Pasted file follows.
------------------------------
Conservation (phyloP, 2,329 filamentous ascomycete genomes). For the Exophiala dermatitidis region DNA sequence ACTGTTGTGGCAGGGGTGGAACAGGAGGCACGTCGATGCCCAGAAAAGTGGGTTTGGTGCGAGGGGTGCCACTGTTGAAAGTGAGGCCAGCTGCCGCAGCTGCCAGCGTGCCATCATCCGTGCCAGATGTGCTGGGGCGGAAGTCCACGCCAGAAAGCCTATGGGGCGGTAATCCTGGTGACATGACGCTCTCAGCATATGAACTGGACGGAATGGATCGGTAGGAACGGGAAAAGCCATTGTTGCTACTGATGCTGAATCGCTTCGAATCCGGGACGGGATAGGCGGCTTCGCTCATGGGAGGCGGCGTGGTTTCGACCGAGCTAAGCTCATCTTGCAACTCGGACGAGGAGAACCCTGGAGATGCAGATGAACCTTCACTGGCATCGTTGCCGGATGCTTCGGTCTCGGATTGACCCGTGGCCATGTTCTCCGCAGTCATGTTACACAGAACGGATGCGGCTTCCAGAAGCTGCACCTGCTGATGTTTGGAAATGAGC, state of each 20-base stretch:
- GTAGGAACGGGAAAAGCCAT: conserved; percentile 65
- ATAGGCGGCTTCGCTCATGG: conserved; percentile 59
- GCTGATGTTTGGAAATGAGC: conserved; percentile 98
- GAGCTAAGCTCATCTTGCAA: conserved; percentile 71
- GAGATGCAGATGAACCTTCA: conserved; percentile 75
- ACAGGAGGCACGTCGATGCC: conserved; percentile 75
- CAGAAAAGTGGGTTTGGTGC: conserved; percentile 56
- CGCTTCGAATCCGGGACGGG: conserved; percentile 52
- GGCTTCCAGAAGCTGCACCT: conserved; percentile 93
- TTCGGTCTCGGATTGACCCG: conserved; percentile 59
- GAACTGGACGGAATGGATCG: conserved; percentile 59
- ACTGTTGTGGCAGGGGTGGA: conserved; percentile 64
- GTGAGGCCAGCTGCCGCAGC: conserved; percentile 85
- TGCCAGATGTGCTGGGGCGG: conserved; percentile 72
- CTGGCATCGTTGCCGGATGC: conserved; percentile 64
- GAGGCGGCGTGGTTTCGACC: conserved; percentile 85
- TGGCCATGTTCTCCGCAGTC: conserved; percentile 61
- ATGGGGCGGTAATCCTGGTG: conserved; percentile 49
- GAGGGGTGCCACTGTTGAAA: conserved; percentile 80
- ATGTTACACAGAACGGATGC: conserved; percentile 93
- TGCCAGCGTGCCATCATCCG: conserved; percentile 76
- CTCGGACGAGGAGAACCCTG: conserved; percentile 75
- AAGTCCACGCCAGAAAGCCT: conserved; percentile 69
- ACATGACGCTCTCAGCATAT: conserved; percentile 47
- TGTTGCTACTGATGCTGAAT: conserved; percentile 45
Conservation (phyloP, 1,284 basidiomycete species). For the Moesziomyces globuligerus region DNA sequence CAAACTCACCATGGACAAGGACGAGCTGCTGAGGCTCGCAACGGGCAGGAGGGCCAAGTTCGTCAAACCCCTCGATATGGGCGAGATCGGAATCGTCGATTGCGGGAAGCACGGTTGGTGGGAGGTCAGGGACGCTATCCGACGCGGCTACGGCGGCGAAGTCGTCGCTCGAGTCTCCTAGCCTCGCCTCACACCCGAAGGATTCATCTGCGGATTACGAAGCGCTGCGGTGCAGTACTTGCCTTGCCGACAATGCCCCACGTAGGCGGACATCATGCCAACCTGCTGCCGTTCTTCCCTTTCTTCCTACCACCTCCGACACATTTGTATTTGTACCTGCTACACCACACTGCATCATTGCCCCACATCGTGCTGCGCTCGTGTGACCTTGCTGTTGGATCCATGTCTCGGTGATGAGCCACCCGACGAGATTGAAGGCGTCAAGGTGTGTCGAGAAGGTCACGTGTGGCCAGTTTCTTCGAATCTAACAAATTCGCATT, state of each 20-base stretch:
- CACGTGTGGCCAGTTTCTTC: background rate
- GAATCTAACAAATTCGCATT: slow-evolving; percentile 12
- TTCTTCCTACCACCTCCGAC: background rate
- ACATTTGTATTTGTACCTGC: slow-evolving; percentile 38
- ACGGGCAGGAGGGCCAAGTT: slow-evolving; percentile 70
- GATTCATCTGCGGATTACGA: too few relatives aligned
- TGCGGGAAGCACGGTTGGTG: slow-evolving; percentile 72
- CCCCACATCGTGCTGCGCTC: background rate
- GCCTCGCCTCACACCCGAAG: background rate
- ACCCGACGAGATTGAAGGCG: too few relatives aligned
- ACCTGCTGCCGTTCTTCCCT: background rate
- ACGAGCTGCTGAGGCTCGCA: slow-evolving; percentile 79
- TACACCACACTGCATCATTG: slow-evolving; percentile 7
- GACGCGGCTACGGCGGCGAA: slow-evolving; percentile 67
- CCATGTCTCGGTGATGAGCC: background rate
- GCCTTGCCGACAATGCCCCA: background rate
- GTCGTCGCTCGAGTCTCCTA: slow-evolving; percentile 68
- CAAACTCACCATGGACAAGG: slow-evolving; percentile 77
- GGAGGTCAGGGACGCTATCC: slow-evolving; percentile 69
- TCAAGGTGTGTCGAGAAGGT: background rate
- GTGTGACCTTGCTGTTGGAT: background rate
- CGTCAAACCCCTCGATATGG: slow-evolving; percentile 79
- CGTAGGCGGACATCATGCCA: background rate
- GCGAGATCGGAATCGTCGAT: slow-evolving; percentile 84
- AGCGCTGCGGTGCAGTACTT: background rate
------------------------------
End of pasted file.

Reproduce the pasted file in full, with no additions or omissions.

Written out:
Conservation (phyloP, 2,329 filamentous ascomycete genomes). For the Exophiala dermatitidis region DNA sequence ACTGTTGTGGCAGGGGTGGAACAGGAGGCACGTCGATGCCCAGAAAAGTGGGTTTGGTGCGAGGGGTGCCACTGTTGAAAGTGAGGCCAGCTGCCGCAGCTGCCAGCGTGCCATCATCCGTGCCAGATGTGCTGGGGCGGAAGTCCACGCCAGAAAGCCTATGGGGCGGTAATCCTGGTGACATGACGCTCTCAGCATATGAACTGGACGGAATGGATCGGTAGGAACGGGAAAAGCCATTGTTGCTACTGATGCTGAATCGCTTCGAATCCGGGACGGGATAGGCGGCTTCGCTCATGGGAGGCGGCGTGGTTTCGACCGAGCTAAGCTCATCTTGCAACTCGGACGAGGAGAACCCTGGAGATGCAGATGAACCTTCACTGGCATCGTTGCCGGATGCTTCGGTCTCGGATTGACCCGTGGCCATGTTCTCCGCAGTCATGTTACACAGAACGGATGCGGCTTCCAGAAGCTGCACCTGCTGATGTTTGGAAATGAGC, state of each 20-base stretch:
- GTAGGAACGGGAAAAGCCAT: conserved; percentile 65
- ATAGGCGGCTTCGCTCATGG: conserved; percentile 59
- GCTGATGTTTGGAAATGAGC: conserved; percentile 98
- GAGCTAAGCTCATCTTGCAA: conserved; percentile 71
- GAGATGCAGATGAACCTTCA: conserved; percentile 75
- ACAGGAGGCACGTCGATGCC: conserved; percentile 75
- CAGAAAAGTGGGTTTGGTGC: conserved; percentile 56
- CGCTTCGAATCCGGGACGGG: conserved; percentile 52
- GGCTTCCAGAAGCTGCACCT: conserved; percentile 93
- TTCGGTCTCGGATTGACCCG: conserved; percentile 59
- GAACTGGACGGAATGGATCG: conserved; percentile 59
- ACTGTTGTGGCAGGGGTGGA: conserved; percentile 64
- GTGAGGCCAGCTGCCGCAGC: conserved; percentile 85
- TGCCAGATGTGCTGGGGCGG: conserved; percentile 72
- CTGGCATCGTTGCCGGATGC: conserved; percentile 64
- GAGGCGGCGTGGTTTCGACC: conserved; percentile 85
- TGGCCATGTTCTCCGCAGTC: conserved; percentile 61
- ATGGGGCGGTAATCCTGGTG: conserved; percentile 49
- GAGGGGTGCCACTGTTGAAA: conserved; percentile 80
- ATGTTACACAGAACGGATGC: conserved; percentile 93
- TGCCAGCGTGCCATCATCCG: conserved; percentile 76
- CTCGGACGAGGAGAACCCTG: conserved; percentile 75
- AAGTCCACGCCAGAAAGCCT: conserved; percentile 69
- ACATGACGCTCTCAGCATAT: conserved; percentile 47
- TGTTGCTACTGATGCTGAAT: conserved; percentile 45
Conservation (phyloP, 1,284 basidiomycete species). For the Moesziomyces globuligerus region DNA sequence CAAACTCACCATGGACAAGGACGAGCTGCTGAGGCTCGCAACGGGCAGGAGGGCCAAGTTCGTCAAACCCCTCGATATGGGCGAGATCGGAATCGTCGATTGCGGGAAGCACGGTTGGTGGGAGGTCAGGGACGCTATCCGACGCGGCTACGGCGGCGAAGTCGTCGCTCGAGTCTCCTAGCCTCGCCTCACACCCGAAGGATTCATCTGCGGATTACGAAGCGCTGCGGTGCAGTACTTGCCTTGCCGACAATGCCCCACGTAGGCGGACATCATGCCAACCTGCTGCCGTTCTTCCCTTTCTTCCTACCACCTCCGACACATTTGTATTTGTACCTGCTACACCACACTGCATCATTGCCCCACATCGTGCTGCGCTCGTGTGACCTTGCTGTTGGATCCATGTCTCGGTGATGAGCCACCCGACGAGATTGAAGGCGTCAAGGTGTGTCGAGAAGGTCACGTGTGGCCAGTTTCTTCGAATCTAACAAATTCGCATT, state of each 20-base stretch:
- CACGTGTGGCCAGTTTCTTC: background rate
- GAATCTAACAAATTCGCATT: slow-evolving; percentile 12
- TTCTTCCTACCACCTCCGAC: background rate
- ACATTTGTATTTGTACCTGC: slow-evolving; percentile 38
- ACGGGCAGGAGGGCCAAGTT: slow-evolving; percentile 70
- GATTCATCTGCGGATTACGA: too few relatives aligned
- TGCGGGAAGCACGGTTGGTG: slow-evolving; percentile 72
- CCCCACATCGTGCTGCGCTC: background rate
- GCCTCGCCTCACACCCGAAG: background rate
- ACCCGACGAGATTGAAGGCG: too few relatives aligned
- ACCTGCTGCCGTTCTTCCCT: background rate
- ACGAGCTGCTGAGGCTCGCA: slow-evolving; percentile 79
- TACACCACACTGCATCATTG: slow-evolving; percentile 7
- GACGCGGCTACGGCGGCGAA: slow-evolving; percentile 67
- CCATGTCTCGGTGATGAGCC: background rate
- GCCTTGCCGACAATGCCCCA: background rate
- GTCGTCGCTCGAGTCTCCTA: slow-evolving; percentile 68
- CAAACTCACCATGGACAAGG: slow-evolving; percentile 77
- GGAGGTCAGGGACGCTATCC: slow-evolving; percentile 69
- TCAAGGTGTGTCGAGAAGGT: background rate
- GTGTGACCTTGCTGTTGGAT: background rate
- CGTCAAACCCCTCGATATGG: slow-evolving; percentile 79
- CGTAGGCGGACATCATGCCA: background rate
- GCGAGATCGGAATCGTCGAT: slow-evolving; percentile 84
- AGCGCTGCGGTGCAGTACTT: background rate